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Member since: Fri Sep 17, 2004, 03:59 PM
Number of posts: 70,084

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THE GOP CIRCUS: "An institution built on a fabric of untruth is not a sustainable institution."

Dr. Carson's Magic Cancer-Curing Bark Elixer is only one of the GOP's sideshows

There you have it. Step right up! Be amazed, be enchanted, by the magic GOP unicorn-and-rainbow-producing tax cut machine!

By Rick Perlstein


And when it comes to that grander narrative, the metastasizing saga of Dr. Carson and His Magic Cancer-Curing Bark Elixer is only the circus’s sideshow.

Let’s take a look inside the tent
. I noted a watershed some years ago. A National Review writer named Kevin Williamson wrote a worried dispatch in 2010 called “Goodbye, Supply Side.” He quoted Rep. Louie Gohmert, boasting (he really did!) about the economic policy triumphs of George W. Bush’s administration. Williamson: “After 9/11, [Gohmert] argues, the United States was headed for a serious recession, even a depression, but tax cuts saved the day––and increased government revenues in the process. ‘With a tax cut, then another tax cut, we stimulated the economy, and record revenue like never before in American history flowed into the United States Treasury,’ he said in a speech before the House. ‘As it turned out, the tax cuts helped create more revenue for the Treasury, not destroy revenue for the Treasury.’ That last bit is fantasy. There is no evidence that the tax cuts on net produced more revenue than the Treasury would have realized without them. That claim could be true—if we were to credit most or all of the economic growth during the period in question to tax cuts, but that is an awfully big claim, one that no serious economist would be likely to entertain. It’s a just-so story, a bedtime fairy tale Republicans tell themselves to shake off fear of the deficit bogeyman. It’s whistling past the fiscal graveyard. But this kind of talk is distressingly unremarkable in Republican political circles.”

I found this conservative’s daring foray into the reality-based community exhilarating. (How did it manage to slip by the National Review editors?) Three years after he wrote it, I tracked him down and asked what happened next: what ripple effects had come from his patient proof that Republican economic dogma was based on a fantasy?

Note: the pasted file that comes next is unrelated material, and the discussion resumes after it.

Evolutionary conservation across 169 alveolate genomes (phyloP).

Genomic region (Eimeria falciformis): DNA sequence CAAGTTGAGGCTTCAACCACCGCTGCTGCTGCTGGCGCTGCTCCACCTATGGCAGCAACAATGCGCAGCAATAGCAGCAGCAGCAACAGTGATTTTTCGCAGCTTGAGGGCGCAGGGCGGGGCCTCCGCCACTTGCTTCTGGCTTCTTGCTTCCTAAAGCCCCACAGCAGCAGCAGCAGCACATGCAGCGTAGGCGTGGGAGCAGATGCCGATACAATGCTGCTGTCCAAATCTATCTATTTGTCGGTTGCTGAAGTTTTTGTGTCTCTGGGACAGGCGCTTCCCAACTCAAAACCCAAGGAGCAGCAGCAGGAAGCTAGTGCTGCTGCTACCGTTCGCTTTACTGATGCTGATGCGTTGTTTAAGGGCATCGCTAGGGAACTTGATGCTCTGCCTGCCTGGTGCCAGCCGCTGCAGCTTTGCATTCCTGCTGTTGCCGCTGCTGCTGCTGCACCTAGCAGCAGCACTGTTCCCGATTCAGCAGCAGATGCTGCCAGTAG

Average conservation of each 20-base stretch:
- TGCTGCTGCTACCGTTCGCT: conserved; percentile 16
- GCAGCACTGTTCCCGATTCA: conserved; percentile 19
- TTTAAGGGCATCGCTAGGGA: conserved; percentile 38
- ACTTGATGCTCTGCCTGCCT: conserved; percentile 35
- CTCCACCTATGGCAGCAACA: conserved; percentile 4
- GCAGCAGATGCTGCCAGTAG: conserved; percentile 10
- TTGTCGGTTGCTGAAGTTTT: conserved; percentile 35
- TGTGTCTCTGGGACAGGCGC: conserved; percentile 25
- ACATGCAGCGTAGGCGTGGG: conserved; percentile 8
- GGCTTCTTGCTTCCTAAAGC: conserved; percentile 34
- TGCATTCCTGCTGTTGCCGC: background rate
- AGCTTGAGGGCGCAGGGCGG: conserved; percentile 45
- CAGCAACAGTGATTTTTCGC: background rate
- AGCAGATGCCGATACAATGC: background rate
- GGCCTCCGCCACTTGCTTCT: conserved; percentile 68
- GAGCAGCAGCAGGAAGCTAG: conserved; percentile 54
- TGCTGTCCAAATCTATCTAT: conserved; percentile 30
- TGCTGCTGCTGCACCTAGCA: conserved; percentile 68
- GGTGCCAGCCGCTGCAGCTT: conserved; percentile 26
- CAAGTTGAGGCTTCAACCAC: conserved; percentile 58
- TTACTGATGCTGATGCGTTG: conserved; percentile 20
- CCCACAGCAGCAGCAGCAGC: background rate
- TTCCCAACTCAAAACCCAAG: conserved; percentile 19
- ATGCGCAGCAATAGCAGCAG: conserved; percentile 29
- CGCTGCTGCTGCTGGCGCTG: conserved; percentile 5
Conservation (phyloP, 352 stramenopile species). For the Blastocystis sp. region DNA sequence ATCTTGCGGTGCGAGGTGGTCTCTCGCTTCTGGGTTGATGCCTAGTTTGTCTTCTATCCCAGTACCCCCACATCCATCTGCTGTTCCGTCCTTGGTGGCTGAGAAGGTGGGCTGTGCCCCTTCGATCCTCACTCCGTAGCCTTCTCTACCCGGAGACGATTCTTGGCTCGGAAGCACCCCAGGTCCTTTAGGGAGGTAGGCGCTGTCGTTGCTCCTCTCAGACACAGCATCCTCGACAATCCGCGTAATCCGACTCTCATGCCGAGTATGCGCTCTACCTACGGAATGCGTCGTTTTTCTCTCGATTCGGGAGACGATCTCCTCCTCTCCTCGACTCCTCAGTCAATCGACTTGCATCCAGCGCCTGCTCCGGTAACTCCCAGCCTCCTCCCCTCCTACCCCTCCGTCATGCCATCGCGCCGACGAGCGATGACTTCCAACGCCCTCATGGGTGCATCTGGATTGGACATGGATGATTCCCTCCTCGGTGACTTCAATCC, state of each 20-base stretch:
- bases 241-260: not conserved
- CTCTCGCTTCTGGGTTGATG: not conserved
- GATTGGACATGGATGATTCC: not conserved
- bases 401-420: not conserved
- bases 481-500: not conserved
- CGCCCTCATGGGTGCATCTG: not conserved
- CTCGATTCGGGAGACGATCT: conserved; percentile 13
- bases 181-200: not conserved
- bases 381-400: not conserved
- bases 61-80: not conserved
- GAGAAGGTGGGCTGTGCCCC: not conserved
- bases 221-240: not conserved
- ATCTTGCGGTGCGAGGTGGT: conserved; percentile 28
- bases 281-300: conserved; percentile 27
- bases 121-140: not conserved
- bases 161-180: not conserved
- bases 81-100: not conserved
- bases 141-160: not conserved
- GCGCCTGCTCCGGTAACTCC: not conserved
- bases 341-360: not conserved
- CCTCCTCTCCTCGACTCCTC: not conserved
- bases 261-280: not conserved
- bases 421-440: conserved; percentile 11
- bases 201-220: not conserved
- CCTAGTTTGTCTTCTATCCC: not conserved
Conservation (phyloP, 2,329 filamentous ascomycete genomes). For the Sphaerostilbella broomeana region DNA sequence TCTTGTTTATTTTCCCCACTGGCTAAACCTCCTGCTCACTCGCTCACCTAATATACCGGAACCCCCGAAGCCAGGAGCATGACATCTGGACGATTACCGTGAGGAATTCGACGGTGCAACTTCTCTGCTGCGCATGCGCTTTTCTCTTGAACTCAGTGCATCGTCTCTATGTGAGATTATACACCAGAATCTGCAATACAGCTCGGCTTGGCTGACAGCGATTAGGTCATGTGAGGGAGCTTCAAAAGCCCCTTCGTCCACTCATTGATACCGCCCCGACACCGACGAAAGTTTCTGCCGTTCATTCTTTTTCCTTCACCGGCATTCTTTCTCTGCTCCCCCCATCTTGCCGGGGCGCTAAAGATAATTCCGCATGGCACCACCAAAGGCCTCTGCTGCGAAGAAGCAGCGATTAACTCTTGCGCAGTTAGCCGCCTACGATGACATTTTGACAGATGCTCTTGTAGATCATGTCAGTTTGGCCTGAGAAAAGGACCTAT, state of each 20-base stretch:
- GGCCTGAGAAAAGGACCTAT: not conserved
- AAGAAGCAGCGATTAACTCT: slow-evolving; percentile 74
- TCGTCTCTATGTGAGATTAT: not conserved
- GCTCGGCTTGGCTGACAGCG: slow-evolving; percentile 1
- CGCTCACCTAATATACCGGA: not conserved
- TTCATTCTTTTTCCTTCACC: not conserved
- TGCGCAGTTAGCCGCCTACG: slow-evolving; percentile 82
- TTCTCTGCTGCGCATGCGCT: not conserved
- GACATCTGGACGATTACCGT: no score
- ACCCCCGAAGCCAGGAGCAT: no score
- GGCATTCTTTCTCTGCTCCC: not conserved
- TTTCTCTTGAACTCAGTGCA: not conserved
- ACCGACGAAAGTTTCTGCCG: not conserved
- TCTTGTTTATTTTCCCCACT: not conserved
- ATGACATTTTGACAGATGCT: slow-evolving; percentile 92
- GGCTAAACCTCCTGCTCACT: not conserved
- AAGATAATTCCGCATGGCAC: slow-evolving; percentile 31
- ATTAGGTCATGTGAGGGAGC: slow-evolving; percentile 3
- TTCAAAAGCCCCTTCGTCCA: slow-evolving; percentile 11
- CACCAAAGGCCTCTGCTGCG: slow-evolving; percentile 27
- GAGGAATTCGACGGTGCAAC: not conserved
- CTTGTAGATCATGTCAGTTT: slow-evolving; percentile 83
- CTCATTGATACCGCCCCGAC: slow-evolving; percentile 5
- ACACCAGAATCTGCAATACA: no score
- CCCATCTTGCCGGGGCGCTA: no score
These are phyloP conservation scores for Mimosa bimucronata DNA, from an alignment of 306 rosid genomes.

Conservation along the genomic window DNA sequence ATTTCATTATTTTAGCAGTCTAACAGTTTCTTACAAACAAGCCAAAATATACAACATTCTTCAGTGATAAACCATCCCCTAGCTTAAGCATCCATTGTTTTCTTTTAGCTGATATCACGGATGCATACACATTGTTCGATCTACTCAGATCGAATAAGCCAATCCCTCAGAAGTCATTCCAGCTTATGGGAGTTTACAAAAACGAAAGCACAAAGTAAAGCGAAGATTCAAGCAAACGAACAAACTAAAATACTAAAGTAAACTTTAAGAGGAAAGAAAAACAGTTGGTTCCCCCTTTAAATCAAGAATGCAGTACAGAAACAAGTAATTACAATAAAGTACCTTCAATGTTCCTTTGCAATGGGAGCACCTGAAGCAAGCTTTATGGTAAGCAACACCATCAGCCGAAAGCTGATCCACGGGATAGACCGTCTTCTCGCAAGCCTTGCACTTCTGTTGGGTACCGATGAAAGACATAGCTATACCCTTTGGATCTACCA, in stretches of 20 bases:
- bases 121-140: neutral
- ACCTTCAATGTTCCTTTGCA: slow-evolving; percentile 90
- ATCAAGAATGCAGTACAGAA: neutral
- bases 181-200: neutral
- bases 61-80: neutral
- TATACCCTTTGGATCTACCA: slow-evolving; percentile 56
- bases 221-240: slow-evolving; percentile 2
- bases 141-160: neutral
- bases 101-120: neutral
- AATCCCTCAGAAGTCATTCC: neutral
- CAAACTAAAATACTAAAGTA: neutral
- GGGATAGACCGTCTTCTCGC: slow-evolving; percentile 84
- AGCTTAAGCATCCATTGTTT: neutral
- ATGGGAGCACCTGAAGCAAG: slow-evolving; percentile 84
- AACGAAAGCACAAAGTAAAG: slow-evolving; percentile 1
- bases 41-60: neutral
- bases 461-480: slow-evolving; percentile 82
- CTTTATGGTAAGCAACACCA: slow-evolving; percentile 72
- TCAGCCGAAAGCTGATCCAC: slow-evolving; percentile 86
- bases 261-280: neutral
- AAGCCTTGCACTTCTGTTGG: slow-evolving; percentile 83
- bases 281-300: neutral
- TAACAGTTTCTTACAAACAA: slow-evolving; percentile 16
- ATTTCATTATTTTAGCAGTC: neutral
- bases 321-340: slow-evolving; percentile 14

“None,” he replied. Williamson then reflected upon further questioning that, well, some: certain Republican politicians admit privately that he is correct, but “it’s hard to get them to acknowledge it in public because it’s become such a piece of dogma.”


good stuff:

We've just spoken with Kerry Packer, the man stranded in tree near Onion Creek after car washed away

Published on Oct 30, 2015
We've just spoken with Kerry Packer, the man stranded in a tree near Onion Creek after his car washed away. Please join KVUE in praying for his safety until rescue arrives. #kvueweather

True-life tale of terror? Okay, here goes:

Germy Shoemangler says:
October 31, 2015 at 9:22 am

It was 1979. I was 21 years old. I was working full time in a publishing company. We were busy, but we weren’t overworked. The company regularly posted job openings on a bulletin board. That’s how I got my first promotion: I’d seen a job in a different department I was interested in and applied for it. The company offered to help pay for college tuition, so I could become even better at my job.

There was no balloon-juice back then. No crooksandliars, lawyersgunsandmoneyblog or Matt Taibbi column. But I read other progressive writers, and found out that an actor I remembered from some corny old B-movies was running for president.

I remembered him because the National Lampoon used to mock him as the worst and silliest governor of California that state had ever seen. I knew he spoke out against medicare, and was a spokesman for GE, a major polluter.

A chill ran up my spine as I opened my morning newspaper the day after election day. The hair on my neck stood up: He’d been elected president of the United States.

Soon after that, the publishing company changed. The tuition assistance disappeared. There were layoffs. We were all told to work 110%. “But that’s mathematically impossible,” I remember thinking.

Some co-workers in my department tried to form a union. Next thing I knew, the ringleaders of that movement were laid off, and the rest of our department was physically moved to a different building about 100 miles away. “They want to cut out the cancer” someone told me.

After I was finally laid off from that job, I worked in a series of other companies that treated employees the same way. Lower pay, “work 110%”, no unions, longer hours, more mean and nasty bullshit.

Sometimes on dark nights, I can see the ghostly figure of John Mitchell, climbing into a ghostly limo. Before he closes the door, he tells a ghostly reporter: “This country is going so far to the right you won’t recognize it.”


Kimmel's Perfect Summation Of The Republican Debate

Kimmel stated:

“At a certain point, I didn’t know if I was watching the debate or ‘The View.'”

The clip starts out with what seems to be a well-run debate, but then quickly turned into and obfuscated clusterf*ck where no one could be heard. Eventually, Donald Trump gets everyone to be quiet by unpredictably pulling out a gun and fire some shots off into the air.

All in all, it was a perfect summation of events.


Snowden officially wins best Halloween costume ever


Trick-or-treat! “you should be a donkey not an elephant but it’s okay you will learn”


"I Blame Liberal Media"

Too Cute!

Happy Halloween!!!!!


Top prize goes to Lil' Pope.



via: http://theobamadiary.com/

A windbag, a nut and a piece of toast go trick o treat'n on Halloween

now ain't that sweet,
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